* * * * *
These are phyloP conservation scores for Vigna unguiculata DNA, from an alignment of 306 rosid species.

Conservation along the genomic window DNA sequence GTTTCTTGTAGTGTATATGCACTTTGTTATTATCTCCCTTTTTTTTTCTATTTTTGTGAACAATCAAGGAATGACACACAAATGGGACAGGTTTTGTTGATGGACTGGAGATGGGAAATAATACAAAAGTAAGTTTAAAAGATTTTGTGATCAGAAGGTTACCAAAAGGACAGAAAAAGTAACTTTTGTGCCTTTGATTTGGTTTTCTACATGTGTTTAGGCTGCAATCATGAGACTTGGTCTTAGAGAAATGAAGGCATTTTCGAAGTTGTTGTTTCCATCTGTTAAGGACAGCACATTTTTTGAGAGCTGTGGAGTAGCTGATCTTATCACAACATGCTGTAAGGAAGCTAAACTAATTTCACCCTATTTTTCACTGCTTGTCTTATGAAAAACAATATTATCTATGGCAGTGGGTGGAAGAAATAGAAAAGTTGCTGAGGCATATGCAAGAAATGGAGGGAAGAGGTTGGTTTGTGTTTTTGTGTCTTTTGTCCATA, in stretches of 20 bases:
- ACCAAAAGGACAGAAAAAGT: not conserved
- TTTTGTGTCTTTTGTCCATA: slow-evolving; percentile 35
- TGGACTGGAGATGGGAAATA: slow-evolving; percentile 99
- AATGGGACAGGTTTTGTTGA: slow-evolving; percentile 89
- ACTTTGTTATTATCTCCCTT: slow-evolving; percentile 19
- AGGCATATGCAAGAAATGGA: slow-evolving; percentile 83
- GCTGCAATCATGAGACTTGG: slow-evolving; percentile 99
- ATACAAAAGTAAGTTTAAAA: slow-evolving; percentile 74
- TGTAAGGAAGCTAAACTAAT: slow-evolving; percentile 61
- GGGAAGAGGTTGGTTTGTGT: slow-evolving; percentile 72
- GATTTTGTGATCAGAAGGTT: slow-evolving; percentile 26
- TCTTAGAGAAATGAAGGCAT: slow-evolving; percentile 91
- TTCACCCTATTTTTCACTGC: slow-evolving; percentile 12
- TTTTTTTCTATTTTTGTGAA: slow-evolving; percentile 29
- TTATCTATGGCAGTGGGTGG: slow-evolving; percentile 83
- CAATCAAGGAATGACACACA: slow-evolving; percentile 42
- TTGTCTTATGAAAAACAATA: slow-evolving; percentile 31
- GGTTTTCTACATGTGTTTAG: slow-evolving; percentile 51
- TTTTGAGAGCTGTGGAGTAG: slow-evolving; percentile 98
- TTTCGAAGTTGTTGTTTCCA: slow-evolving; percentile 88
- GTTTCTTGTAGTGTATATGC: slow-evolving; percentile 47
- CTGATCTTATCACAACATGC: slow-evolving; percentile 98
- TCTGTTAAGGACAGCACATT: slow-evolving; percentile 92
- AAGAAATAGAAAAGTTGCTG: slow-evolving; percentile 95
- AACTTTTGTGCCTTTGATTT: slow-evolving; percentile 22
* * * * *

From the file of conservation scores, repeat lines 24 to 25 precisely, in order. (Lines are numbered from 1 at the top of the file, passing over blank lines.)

- CTGATCTTATCACAACATGC: slow-evolving; percentile 98
- TCTGTTAAGGACAGCACATT: slow-evolving; percentile 92